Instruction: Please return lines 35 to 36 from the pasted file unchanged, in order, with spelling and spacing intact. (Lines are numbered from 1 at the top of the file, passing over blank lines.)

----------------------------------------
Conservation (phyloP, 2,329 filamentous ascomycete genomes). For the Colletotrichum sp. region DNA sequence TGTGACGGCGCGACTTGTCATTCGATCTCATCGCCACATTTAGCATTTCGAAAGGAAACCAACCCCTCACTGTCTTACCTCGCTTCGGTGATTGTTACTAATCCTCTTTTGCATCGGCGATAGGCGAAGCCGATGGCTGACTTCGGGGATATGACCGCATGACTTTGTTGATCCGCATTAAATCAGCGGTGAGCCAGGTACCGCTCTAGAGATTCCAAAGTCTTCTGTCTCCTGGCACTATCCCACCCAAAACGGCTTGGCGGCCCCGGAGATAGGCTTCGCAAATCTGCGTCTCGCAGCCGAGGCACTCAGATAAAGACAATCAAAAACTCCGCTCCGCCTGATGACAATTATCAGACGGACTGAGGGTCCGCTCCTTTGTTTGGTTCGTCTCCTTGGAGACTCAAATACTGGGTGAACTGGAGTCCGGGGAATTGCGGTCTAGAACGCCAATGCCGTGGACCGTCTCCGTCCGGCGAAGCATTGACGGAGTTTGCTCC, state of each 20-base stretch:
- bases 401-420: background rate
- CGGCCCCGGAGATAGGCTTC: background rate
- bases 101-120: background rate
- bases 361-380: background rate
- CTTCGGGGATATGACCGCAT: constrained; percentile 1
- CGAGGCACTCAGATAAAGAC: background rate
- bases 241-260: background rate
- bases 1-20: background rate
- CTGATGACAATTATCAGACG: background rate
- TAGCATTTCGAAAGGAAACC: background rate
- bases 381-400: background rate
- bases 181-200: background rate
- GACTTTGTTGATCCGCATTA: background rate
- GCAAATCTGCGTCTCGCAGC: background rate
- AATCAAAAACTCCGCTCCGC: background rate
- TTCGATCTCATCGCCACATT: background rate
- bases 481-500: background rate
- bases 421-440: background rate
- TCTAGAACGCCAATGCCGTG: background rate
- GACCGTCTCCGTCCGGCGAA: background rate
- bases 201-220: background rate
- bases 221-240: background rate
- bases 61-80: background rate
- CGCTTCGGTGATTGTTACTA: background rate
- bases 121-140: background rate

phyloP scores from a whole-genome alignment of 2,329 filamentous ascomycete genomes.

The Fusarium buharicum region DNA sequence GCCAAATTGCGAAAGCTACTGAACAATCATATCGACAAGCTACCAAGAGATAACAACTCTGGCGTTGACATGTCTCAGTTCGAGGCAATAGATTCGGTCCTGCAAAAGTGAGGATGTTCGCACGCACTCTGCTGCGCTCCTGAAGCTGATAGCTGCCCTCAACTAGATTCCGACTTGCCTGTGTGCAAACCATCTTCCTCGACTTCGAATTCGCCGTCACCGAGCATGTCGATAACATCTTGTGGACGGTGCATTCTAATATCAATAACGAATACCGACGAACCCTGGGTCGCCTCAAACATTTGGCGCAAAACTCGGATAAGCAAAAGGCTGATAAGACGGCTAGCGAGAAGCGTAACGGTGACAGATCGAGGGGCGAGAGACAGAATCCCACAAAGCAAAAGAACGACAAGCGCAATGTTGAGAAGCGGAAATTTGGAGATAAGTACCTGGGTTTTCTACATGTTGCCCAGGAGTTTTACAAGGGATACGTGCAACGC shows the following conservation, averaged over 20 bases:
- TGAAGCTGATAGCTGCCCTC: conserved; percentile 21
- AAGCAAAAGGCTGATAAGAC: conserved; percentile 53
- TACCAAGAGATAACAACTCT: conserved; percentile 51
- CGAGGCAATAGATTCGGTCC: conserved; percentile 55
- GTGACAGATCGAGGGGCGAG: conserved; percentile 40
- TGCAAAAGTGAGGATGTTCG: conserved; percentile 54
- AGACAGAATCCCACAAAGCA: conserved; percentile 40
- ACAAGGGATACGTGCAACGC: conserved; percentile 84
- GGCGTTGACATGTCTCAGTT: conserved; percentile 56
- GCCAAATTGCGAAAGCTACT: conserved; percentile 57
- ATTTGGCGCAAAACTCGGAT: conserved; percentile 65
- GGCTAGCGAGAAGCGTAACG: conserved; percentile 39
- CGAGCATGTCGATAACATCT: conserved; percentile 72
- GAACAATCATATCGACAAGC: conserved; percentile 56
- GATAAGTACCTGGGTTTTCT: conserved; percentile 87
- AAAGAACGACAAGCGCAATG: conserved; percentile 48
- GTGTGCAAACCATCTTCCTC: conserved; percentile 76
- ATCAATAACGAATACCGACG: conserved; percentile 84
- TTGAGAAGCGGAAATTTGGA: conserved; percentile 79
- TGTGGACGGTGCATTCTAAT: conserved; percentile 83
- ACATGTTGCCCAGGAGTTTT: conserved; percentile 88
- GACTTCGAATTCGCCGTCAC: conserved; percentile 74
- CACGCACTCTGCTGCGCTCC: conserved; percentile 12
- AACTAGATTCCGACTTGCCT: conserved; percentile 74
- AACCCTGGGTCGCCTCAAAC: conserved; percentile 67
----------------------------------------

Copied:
- AGACAGAATCCCACAAAGCA: conserved; percentile 40
- ACAAGGGATACGTGCAACGC: conserved; percentile 84